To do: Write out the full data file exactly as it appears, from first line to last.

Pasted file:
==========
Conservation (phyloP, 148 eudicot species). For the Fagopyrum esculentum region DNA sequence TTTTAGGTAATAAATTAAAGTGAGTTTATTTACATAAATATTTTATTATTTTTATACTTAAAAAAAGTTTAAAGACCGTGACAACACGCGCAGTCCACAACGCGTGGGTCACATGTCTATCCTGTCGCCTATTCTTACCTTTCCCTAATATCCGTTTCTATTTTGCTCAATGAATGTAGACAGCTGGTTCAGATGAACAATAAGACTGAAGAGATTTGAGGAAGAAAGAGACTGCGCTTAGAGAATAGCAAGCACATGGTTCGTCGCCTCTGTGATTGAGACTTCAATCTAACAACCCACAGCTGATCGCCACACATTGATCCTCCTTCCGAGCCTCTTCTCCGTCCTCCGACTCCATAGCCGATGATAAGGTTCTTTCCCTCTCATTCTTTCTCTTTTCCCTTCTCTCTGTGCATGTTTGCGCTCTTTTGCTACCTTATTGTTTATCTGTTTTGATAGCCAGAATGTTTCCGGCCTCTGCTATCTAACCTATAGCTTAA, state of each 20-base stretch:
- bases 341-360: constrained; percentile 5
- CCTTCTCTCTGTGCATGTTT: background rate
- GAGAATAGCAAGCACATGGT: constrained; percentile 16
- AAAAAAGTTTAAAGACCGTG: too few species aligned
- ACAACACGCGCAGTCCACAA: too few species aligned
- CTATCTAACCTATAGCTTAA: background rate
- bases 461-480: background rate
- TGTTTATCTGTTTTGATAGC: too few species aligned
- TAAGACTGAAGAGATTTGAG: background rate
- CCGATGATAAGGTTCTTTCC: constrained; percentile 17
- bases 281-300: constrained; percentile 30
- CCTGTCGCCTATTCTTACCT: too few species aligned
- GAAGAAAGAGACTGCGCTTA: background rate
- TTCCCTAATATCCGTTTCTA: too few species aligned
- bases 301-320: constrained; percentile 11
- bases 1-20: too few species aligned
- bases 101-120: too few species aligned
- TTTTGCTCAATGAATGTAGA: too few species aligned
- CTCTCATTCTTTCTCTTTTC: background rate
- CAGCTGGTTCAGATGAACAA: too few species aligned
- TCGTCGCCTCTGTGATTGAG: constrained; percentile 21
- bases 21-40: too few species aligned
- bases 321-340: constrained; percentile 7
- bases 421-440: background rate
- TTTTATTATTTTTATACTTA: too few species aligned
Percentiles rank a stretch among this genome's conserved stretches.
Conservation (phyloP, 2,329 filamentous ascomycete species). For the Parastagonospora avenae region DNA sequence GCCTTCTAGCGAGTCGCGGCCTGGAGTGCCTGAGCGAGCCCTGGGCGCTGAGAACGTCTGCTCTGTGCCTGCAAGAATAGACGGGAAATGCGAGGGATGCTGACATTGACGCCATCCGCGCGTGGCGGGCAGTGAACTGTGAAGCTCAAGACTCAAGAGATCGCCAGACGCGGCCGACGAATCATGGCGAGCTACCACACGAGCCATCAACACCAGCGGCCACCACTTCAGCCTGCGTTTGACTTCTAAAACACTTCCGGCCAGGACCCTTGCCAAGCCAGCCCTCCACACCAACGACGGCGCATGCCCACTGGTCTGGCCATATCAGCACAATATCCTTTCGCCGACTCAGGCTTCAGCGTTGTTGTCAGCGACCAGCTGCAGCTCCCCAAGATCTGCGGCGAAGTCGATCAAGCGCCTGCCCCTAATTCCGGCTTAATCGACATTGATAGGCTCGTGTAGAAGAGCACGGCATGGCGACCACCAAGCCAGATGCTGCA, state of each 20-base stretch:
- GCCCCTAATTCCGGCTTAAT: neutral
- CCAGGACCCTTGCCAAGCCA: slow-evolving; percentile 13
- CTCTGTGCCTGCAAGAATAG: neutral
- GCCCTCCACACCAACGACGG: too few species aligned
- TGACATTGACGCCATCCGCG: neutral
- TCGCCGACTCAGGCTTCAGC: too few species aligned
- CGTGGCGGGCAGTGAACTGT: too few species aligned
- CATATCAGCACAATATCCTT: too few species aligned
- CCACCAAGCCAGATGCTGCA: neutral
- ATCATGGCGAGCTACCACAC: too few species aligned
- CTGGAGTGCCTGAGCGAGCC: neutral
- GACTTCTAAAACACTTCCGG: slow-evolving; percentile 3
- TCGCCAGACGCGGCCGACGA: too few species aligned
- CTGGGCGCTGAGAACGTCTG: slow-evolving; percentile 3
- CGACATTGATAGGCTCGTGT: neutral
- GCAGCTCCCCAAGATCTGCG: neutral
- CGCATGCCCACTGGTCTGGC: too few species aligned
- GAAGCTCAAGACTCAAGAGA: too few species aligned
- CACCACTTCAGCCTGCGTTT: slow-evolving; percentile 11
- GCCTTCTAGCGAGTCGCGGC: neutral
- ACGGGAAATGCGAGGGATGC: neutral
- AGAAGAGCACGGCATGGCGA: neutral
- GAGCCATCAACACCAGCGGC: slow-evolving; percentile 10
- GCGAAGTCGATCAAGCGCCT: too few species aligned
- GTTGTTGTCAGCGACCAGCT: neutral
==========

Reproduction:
Conservation (phyloP, 148 eudicot species). For the Fagopyrum esculentum region DNA sequence TTTTAGGTAATAAATTAAAGTGAGTTTATTTACATAAATATTTTATTATTTTTATACTTAAAAAAAGTTTAAAGACCGTGACAACACGCGCAGTCCACAACGCGTGGGTCACATGTCTATCCTGTCGCCTATTCTTACCTTTCCCTAATATCCGTTTCTATTTTGCTCAATGAATGTAGACAGCTGGTTCAGATGAACAATAAGACTGAAGAGATTTGAGGAAGAAAGAGACTGCGCTTAGAGAATAGCAAGCACATGGTTCGTCGCCTCTGTGATTGAGACTTCAATCTAACAACCCACAGCTGATCGCCACACATTGATCCTCCTTCCGAGCCTCTTCTCCGTCCTCCGACTCCATAGCCGATGATAAGGTTCTTTCCCTCTCATTCTTTCTCTTTTCCCTTCTCTCTGTGCATGTTTGCGCTCTTTTGCTACCTTATTGTTTATCTGTTTTGATAGCCAGAATGTTTCCGGCCTCTGCTATCTAACCTATAGCTTAA, state of each 20-base stretch:
- bases 341-360: constrained; percentile 5
- CCTTCTCTCTGTGCATGTTT: background rate
- GAGAATAGCAAGCACATGGT: constrained; percentile 16
- AAAAAAGTTTAAAGACCGTG: too few species aligned
- ACAACACGCGCAGTCCACAA: too few species aligned
- CTATCTAACCTATAGCTTAA: background rate
- bases 461-480: background rate
- TGTTTATCTGTTTTGATAGC: too few species aligned
- TAAGACTGAAGAGATTTGAG: background rate
- CCGATGATAAGGTTCTTTCC: constrained; percentile 17
- bases 281-300: constrained; percentile 30
- CCTGTCGCCTATTCTTACCT: too few species aligned
- GAAGAAAGAGACTGCGCTTA: background rate
- TTCCCTAATATCCGTTTCTA: too few species aligned
- bases 301-320: constrained; percentile 11
- bases 1-20: too few species aligned
- bases 101-120: too few species aligned
- TTTTGCTCAATGAATGTAGA: too few species aligned
- CTCTCATTCTTTCTCTTTTC: background rate
- CAGCTGGTTCAGATGAACAA: too few species aligned
- TCGTCGCCTCTGTGATTGAG: constrained; percentile 21
- bases 21-40: too few species aligned
- bases 321-340: constrained; percentile 7
- bases 421-440: background rate
- TTTTATTATTTTTATACTTA: too few species aligned
Percentiles rank a stretch among this genome's conserved stretches.
Conservation (phyloP, 2,329 filamentous ascomycete species). For the Parastagonospora avenae region DNA sequence GCCTTCTAGCGAGTCGCGGCCTGGAGTGCCTGAGCGAGCCCTGGGCGCTGAGAACGTCTGCTCTGTGCCTGCAAGAATAGACGGGAAATGCGAGGGATGCTGACATTGACGCCATCCGCGCGTGGCGGGCAGTGAACTGTGAAGCTCAAGACTCAAGAGATCGCCAGACGCGGCCGACGAATCATGGCGAGCTACCACACGAGCCATCAACACCAGCGGCCACCACTTCAGCCTGCGTTTGACTTCTAAAACACTTCCGGCCAGGACCCTTGCCAAGCCAGCCCTCCACACCAACGACGGCGCATGCCCACTGGTCTGGCCATATCAGCACAATATCCTTTCGCCGACTCAGGCTTCAGCGTTGTTGTCAGCGACCAGCTGCAGCTCCCCAAGATCTGCGGCGAAGTCGATCAAGCGCCTGCCCCTAATTCCGGCTTAATCGACATTGATAGGCTCGTGTAGAAGAGCACGGCATGGCGACCACCAAGCCAGATGCTGCA, state of each 20-base stretch:
- GCCCCTAATTCCGGCTTAAT: neutral
- CCAGGACCCTTGCCAAGCCA: slow-evolving; percentile 13
- CTCTGTGCCTGCAAGAATAG: neutral
- GCCCTCCACACCAACGACGG: too few species aligned
- TGACATTGACGCCATCCGCG: neutral
- TCGCCGACTCAGGCTTCAGC: too few species aligned
- CGTGGCGGGCAGTGAACTGT: too few species aligned
- CATATCAGCACAATATCCTT: too few species aligned
- CCACCAAGCCAGATGCTGCA: neutral
- ATCATGGCGAGCTACCACAC: too few species aligned
- CTGGAGTGCCTGAGCGAGCC: neutral
- GACTTCTAAAACACTTCCGG: slow-evolving; percentile 3
- TCGCCAGACGCGGCCGACGA: too few species aligned
- CTGGGCGCTGAGAACGTCTG: slow-evolving; percentile 3
- CGACATTGATAGGCTCGTGT: neutral
- GCAGCTCCCCAAGATCTGCG: neutral
- CGCATGCCCACTGGTCTGGC: too few species aligned
- GAAGCTCAAGACTCAAGAGA: too few species aligned
- CACCACTTCAGCCTGCGTTT: slow-evolving; percentile 11
- GCCTTCTAGCGAGTCGCGGC: neutral
- ACGGGAAATGCGAGGGATGC: neutral
- AGAAGAGCACGGCATGGCGA: neutral
- GAGCCATCAACACCAGCGGC: slow-evolving; percentile 10
- GCGAAGTCGATCAAGCGCCT: too few species aligned
- GTTGTTGTCAGCGACCAGCT: neutral